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Greatest Challenge China Poses May Be on Climate

March 8, 2023
CLARK'S REMARKS: While tensions continue to grow over economic and geopolitical rivalries, we had best not forget about our shared environmental responsibilities.

"China, China, China." 

It’s all over the news these days. And the current mood in the U.S. seems more and more jingoistic. 

Of course, we still read and hear about China as a major trade partner. According to the U.S. Dept. of Commerce, China was our nation's’ third-largest in 2021. In that year, 8.6% of total U.S. exports of $1.8 trillion were exported to China, and 17.9% of total U.S. imports of $2.8 trillion were imported from China. 

At the same time, however, China is also an economic competitor, especially for human capital. Both the U.S. and China strive to sustain economic growth; secure supply chains; create robust science, technology, engineering, and mathematics (STEM) sectors; and develop workforces for industries of the future. And, of course, China remains a growing challenge to U.S. national security interests (and it’s not just balloons and TikTok). Says U.S. Secretary of Defense Lloyd Austin, "The People's Republic of China is the only competitor out there with both the intent to reshape the international order and, increasingly, the power to do so."

But you know what we aren’t reading or hearing a lot about these days, that was big news not so long ago?  Climate change.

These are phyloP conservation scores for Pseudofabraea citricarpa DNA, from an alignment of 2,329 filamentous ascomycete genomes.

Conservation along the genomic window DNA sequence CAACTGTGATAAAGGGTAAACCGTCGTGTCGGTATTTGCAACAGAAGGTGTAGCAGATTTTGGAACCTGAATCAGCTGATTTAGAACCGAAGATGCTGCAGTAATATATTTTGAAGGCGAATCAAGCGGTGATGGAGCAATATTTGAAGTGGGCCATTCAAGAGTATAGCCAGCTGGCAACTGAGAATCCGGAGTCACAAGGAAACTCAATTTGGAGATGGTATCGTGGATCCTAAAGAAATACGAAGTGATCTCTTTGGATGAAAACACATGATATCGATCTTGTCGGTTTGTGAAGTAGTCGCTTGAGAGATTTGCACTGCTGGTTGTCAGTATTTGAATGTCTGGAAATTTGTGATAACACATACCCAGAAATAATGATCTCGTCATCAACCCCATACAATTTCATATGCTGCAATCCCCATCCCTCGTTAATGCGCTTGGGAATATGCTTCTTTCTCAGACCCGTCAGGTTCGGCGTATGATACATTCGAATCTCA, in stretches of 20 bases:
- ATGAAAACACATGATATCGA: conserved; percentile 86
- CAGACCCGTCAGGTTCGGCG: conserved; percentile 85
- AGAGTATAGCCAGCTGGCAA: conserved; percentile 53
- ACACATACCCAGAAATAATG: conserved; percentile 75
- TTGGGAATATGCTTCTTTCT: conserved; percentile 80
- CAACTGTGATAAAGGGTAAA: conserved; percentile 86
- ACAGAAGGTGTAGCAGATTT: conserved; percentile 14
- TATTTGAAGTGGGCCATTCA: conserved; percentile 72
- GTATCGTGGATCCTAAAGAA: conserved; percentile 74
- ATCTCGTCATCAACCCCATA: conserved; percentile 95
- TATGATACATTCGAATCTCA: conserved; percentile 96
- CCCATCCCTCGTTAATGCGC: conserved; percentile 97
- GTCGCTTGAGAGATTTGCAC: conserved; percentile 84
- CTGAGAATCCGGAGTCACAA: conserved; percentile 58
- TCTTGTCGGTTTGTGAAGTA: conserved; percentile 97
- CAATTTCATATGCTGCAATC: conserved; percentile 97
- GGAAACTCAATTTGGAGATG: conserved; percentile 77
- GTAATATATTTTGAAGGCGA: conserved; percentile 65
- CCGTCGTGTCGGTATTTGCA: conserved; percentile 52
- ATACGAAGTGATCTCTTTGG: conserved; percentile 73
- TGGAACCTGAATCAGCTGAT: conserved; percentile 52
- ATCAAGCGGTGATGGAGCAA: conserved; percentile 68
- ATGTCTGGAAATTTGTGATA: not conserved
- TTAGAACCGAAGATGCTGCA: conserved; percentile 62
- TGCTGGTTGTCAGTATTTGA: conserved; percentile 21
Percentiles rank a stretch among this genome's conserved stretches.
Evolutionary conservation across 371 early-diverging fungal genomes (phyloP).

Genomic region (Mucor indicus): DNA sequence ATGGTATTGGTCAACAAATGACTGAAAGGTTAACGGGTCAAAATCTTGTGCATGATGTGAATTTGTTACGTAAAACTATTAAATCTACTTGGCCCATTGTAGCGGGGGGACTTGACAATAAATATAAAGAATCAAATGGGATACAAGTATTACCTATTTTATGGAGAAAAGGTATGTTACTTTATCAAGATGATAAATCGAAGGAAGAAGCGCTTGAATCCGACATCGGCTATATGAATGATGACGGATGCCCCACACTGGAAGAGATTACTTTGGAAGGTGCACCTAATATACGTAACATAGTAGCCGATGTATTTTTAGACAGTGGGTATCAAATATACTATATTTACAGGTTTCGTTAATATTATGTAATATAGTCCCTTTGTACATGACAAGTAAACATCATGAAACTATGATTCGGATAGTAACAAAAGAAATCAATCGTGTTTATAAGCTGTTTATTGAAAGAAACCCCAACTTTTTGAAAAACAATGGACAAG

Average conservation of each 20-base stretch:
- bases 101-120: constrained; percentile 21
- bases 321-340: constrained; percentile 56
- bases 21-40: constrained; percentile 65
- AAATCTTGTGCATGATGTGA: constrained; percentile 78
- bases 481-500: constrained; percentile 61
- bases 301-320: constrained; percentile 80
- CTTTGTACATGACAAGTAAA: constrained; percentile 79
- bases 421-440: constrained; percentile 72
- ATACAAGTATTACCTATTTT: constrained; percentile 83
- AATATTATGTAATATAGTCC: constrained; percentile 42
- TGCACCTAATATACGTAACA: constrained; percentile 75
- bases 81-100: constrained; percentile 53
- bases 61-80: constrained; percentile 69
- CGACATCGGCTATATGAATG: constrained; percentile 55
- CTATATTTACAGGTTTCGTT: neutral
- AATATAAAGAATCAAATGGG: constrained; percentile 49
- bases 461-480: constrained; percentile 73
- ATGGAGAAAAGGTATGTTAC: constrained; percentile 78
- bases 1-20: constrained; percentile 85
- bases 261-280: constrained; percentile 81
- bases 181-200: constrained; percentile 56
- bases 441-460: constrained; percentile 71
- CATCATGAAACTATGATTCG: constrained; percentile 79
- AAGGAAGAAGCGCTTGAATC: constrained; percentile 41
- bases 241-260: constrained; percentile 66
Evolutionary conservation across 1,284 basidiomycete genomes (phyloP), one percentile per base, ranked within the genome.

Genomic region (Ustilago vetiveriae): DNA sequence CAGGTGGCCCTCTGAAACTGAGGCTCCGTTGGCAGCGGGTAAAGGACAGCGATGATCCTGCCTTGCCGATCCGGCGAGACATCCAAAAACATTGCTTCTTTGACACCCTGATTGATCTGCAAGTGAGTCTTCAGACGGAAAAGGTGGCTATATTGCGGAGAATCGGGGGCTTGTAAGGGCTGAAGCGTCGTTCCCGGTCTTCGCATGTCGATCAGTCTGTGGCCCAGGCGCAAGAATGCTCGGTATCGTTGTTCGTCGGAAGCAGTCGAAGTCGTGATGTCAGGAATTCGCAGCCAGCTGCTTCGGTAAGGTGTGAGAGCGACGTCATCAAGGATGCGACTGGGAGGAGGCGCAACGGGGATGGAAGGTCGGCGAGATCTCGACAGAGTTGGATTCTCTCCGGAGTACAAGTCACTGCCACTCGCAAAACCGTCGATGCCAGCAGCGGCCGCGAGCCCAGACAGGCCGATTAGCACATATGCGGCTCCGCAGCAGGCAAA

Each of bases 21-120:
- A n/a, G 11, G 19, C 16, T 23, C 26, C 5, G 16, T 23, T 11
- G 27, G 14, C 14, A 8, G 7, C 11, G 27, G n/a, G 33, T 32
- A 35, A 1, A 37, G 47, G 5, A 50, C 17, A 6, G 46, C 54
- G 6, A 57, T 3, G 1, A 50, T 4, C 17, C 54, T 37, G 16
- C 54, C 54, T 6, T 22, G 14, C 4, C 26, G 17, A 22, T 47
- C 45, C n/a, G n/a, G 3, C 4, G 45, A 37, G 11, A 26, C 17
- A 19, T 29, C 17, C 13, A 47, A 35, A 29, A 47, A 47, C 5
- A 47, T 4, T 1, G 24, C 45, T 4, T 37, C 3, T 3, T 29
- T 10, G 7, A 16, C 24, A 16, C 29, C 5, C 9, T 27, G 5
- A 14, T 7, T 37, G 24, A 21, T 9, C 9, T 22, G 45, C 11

According to the World Bank’s 2022 China Country Climate and Development Report, “China's development and climate change are deeply and increasingly intertwined. The country is both a contributor to rising global greenhouse gas (GHG) emissions and is severely affected by its adverse impacts... Alongside other larger emitters, China's contribution to reducing global climate risks is therefore crucial.”

And yet, the Centre for Research on Energy and Clean Air (CREA) and the Global Energy Monitor (GEM) recently reported that Chinese coal power plant permitting, construction starts, and new projects all significantly increased last year. Incredibly, new permits for coal power plants were issued at a rate of two per week (!), reaching the highest level since 2015. To put that in perspective, the coal power capacity project under construction in China last year was 600% of the rest of the world’s combined capacity.

Think about that.

So, as we now push harder here to reduce U.S. carbon emissions, admittedly with some misguided policies, the U.S. – still the second largest carbon emitter in the world (5.0 billion mCO2e) behind China’s 11.5 billion mCO2e in 2021 – nevertheless has managed to reduce its emissions by 12% since 2010. 

Clearly, however, we also need to develop foreign policies that will genuinely encourage our trading partners to reduce their carbon emissions, as well. After all, we can only blame so much of the world's climate woes on West Virginia’s hard working coal miners!

A regular contributor to HPAC Engineering and a member of its editorial advisory board, the author is a principal at Sustainable Performance Solutions LLC, a south Florida-based engineering firm focusing on energy and sustainability. He can be reached at [email protected].